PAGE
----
Kickos, is the hardened core of Whonix, below. I don’t know much about it without all the fancy anonymisation stuff for which Whonix is famous.

2.3 Subgraph

Subgraph is another approach to hardened OS. It has the best graphic design. Seems to combine custom application firewalls with custom sandboxing for certain strategic desktop network apps, and a rewrite of various of infrastructure in Go to encourage better memory safety. Lots of things are proxied and firewalled from one another.

2.4 Parrot


ParrotOS (Parrot Security, ParrotOS) is a free and open source GNU/Linux distribution based on Debian Testing designed for security experts, developers and privacy aware people.

It includes a full portable arsenal for IT security and digital forensics operations, but it also includes everything you need to develop your own programs or protect your privacy while surfing the net

2.5 Kali


Like Parrot, veeery focussed on security professionals. Similar pitch.

2.6 Alpine


Alpine Linux is a community developed operating system designed for routers, firewalls, VPNs, VoIP boxes and servers. It was designed with security in mind; it has proactive security features like PaX and SSP that prevent security holes in the software to be exploited. The C library used is musl and the base tools are all in BusyBox. Those are normally found in embedded systems and are smaller than the tools found in GNU/Linux systems.

This is not a hardened distro per se, but rather a pre-compiled one with a smallish attack surface. But that might be a good starting point?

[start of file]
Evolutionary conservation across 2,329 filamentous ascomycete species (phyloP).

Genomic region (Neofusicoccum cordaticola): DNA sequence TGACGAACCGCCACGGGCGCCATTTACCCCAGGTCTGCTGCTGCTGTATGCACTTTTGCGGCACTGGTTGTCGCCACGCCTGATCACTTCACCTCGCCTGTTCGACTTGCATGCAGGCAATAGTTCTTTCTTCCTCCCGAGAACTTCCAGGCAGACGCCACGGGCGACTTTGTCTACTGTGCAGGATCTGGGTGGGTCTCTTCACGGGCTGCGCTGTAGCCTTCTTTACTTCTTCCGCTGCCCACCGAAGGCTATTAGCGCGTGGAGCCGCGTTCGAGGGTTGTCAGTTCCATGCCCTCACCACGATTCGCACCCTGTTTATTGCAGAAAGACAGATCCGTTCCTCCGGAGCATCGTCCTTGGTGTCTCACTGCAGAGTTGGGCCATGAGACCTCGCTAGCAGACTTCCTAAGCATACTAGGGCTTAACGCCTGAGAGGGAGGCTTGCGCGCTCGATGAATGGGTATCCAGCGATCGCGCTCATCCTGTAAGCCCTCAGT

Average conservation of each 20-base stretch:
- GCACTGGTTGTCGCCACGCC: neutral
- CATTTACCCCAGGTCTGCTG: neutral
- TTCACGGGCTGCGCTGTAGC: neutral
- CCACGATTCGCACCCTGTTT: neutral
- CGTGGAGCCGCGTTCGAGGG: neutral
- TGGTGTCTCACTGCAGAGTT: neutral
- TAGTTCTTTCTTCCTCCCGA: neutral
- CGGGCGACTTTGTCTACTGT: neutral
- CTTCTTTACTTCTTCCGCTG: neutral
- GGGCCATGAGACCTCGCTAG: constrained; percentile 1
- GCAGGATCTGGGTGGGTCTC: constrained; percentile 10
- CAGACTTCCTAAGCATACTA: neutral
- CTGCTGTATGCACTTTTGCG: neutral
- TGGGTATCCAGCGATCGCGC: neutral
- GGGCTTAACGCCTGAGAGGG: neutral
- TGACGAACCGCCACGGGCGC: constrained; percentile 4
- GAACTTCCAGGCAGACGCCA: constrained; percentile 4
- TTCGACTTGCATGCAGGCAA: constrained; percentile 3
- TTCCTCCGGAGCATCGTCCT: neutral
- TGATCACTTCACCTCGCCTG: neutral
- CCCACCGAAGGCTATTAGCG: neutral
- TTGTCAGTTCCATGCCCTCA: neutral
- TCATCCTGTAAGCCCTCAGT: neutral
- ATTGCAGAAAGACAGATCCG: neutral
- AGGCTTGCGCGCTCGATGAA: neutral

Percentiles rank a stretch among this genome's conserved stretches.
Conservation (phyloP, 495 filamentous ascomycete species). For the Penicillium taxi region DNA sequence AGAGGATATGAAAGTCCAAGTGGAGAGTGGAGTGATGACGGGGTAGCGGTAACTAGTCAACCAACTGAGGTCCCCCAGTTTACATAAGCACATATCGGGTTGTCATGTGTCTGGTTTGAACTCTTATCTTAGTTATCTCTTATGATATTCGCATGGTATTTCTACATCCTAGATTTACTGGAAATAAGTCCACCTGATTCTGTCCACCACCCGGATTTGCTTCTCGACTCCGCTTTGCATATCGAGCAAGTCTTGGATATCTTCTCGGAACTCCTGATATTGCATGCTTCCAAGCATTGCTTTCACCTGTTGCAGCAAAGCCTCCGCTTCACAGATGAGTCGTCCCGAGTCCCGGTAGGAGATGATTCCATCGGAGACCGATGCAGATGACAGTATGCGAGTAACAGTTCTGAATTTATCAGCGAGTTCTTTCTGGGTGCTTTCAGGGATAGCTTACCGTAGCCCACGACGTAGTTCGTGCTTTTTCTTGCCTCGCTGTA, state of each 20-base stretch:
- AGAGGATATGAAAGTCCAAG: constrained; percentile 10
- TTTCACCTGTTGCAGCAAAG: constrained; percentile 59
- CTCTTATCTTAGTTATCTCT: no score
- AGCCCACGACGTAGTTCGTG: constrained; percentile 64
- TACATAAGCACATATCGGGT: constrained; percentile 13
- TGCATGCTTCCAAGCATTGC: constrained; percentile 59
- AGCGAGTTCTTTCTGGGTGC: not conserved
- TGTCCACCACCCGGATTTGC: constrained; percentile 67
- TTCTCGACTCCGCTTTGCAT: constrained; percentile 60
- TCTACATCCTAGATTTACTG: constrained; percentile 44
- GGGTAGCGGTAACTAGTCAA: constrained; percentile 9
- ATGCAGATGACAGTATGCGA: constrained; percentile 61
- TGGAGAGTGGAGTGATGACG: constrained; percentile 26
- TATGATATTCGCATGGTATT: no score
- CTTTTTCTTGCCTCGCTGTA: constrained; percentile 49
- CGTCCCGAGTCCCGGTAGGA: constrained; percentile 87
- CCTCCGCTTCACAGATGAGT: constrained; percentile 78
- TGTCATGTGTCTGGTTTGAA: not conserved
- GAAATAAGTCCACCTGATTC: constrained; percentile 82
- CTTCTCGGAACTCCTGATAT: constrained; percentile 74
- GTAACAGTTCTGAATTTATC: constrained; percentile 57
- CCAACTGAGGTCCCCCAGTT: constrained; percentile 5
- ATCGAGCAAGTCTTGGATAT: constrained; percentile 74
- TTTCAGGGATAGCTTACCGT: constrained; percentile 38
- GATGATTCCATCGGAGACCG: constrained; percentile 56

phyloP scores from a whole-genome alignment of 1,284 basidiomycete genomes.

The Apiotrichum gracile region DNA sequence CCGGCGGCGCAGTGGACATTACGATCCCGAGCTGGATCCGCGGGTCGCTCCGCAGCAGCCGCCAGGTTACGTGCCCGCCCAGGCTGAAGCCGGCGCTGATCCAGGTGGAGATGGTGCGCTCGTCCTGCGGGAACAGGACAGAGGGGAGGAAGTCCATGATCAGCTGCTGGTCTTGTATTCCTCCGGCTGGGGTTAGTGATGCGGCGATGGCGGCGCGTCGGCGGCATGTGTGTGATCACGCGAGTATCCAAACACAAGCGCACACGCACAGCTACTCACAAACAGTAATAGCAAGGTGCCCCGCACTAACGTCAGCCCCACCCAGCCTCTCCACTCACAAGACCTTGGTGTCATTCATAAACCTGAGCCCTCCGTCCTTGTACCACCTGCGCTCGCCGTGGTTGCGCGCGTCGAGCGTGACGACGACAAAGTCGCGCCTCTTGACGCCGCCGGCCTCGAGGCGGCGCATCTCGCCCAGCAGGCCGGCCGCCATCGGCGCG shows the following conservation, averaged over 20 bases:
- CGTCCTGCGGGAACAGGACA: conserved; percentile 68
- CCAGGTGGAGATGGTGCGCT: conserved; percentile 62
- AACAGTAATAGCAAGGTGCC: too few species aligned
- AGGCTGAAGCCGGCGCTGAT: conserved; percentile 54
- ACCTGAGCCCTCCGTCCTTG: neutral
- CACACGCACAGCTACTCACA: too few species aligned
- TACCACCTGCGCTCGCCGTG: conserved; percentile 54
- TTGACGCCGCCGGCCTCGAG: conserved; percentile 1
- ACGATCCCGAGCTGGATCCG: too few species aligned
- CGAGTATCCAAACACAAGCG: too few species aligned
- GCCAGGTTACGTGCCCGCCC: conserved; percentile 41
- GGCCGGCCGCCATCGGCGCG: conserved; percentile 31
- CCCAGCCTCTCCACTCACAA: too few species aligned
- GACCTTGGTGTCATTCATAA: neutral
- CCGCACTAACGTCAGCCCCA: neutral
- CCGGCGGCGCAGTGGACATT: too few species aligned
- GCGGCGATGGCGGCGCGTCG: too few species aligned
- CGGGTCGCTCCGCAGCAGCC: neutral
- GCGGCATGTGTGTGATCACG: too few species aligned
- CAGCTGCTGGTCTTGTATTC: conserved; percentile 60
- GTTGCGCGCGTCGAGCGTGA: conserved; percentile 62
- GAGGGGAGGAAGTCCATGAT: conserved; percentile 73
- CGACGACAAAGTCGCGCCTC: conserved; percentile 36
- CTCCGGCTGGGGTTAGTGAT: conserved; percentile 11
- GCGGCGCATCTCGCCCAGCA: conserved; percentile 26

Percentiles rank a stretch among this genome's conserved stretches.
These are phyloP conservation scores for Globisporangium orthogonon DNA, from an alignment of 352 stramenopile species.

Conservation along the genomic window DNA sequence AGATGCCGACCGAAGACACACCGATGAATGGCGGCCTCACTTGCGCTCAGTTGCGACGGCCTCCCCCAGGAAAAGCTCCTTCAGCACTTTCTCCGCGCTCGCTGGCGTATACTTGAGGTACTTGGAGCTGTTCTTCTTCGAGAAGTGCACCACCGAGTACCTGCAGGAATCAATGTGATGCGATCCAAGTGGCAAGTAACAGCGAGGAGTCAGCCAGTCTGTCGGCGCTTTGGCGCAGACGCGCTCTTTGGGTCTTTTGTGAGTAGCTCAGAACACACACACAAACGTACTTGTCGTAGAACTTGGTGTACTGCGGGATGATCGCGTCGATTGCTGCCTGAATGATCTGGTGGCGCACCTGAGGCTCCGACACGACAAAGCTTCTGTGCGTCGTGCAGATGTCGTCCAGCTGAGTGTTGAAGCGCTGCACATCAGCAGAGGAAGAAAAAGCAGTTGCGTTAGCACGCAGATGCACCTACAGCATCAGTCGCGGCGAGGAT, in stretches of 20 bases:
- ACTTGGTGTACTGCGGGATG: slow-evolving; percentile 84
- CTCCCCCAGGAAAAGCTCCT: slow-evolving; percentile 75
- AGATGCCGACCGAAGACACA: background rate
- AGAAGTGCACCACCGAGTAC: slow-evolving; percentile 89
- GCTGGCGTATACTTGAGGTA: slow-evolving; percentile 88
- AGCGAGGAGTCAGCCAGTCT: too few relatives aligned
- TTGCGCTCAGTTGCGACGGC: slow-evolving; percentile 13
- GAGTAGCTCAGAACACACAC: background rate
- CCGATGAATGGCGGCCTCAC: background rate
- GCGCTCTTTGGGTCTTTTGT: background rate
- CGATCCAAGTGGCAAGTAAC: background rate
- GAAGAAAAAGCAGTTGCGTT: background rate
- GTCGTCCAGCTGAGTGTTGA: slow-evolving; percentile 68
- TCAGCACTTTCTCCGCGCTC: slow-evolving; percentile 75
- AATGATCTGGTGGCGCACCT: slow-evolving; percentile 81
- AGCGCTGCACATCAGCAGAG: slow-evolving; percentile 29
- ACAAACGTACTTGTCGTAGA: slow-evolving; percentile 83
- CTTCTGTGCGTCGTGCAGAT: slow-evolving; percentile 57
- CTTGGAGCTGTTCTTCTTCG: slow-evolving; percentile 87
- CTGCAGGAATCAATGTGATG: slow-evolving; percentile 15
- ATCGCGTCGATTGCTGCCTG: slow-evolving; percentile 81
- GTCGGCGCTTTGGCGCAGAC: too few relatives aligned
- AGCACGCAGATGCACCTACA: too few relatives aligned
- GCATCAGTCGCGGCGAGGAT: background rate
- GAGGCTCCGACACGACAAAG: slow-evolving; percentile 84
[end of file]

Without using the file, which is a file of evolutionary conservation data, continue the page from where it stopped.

3 Pre-rolled anonymous OSes

Anonymous hardened OS are more paranoid than merely hardened OSes. They don’t just try to keep you safe from the nasties, they also try to hide who you are, by erasing distinguishing tells in the OS, and by using encrypted networks such as TOR. Maybe other stuff. They are also often also amnesiac which seems to mean that if you use one of these to do something, it will be hard afterwards to tell what you were using it to do.

Usually these systems are not designed to be your main or only OS, and indeed they are kinda annoying and slow to use. It’s for doing your confidential stuff, such as talking to journalistic sources, doing political organising in repressive regimes, escaping your abusive spouse, operating on black markets, presumably planning terrorism could benefit from these also.

3.1 Tails


The Amnesic Incognito Live System (Tails) is a Debian-based live DVD/USB with the goal of providing complete Internet anonymity for the user. The product ships with several Internet applications, including web browser, IRC client, mail client and instant messenger, all pre-configured with security in mind and with all traffic anonymised. To achieve this, Incognito uses the Tor network to make Internet traffic very hard to trace.

Tails is low on features, but that might mean it’s harder to hack. If you don’t mind decreasing your security, you can install extra software. The basic idea is it runs on a USB and keeps as much as possible in RAM so it should forget what you were up to relatively quickly. So it is ideally also deniable.